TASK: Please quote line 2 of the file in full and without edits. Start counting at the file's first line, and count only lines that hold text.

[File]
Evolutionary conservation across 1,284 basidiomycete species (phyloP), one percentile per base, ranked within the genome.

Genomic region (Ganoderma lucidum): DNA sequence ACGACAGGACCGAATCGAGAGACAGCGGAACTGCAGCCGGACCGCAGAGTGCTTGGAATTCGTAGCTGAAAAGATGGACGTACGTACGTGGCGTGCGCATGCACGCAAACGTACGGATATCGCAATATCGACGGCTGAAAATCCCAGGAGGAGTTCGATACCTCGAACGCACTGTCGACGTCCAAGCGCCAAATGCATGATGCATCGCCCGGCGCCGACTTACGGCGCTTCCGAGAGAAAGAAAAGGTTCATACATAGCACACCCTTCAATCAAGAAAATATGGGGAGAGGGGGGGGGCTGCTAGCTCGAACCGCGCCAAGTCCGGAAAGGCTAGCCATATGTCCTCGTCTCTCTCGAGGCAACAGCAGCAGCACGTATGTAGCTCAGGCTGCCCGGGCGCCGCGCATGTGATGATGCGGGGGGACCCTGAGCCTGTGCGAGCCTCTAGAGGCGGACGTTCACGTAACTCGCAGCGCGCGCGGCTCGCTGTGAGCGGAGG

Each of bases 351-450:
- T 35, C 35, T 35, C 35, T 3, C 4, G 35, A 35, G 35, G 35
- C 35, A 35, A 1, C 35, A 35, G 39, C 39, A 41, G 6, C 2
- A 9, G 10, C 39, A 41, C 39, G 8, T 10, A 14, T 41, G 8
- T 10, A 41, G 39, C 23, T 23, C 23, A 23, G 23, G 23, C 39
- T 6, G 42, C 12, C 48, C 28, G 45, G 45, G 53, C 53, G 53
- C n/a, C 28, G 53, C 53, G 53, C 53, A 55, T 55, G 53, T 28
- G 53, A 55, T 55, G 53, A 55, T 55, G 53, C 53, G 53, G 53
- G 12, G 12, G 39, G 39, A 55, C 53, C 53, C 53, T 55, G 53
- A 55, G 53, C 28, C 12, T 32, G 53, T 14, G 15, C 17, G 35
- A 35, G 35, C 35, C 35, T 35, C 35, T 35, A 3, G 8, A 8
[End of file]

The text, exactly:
Genomic region (Ganoderma lucidum): DNA sequence ACGACAGGACCGAATCGAGAGACAGCGGAACTGCAGCCGGACCGCAGAGTGCTTGGAATTCGTAGCTGAAAAGATGGACGTACGTACGTGGCGTGCGCATGCACGCAAACGTACGGATATCGCAATATCGACGGCTGAAAATCCCAGGAGGAGTTCGATACCTCGAACGCACTGTCGACGTCCAAGCGCCAAATGCATGATGCATCGCCCGGCGCCGACTTACGGCGCTTCCGAGAGAAAGAAAAGGTTCATACATAGCACACCCTTCAATCAAGAAAATATGGGGAGAGGGGGGGGGCTGCTAGCTCGAACCGCGCCAAGTCCGGAAAGGCTAGCCATATGTCCTCGTCTCTCTCGAGGCAACAGCAGCAGCACGTATGTAGCTCAGGCTGCCCGGGCGCCGCGCATGTGATGATGCGGGGGGACCCTGAGCCTGTGCGAGCCTCTAGAGGCGGACGTTCACGTAACTCGCAGCGCGCGCGGCTCGCTGTGAGCGGAGG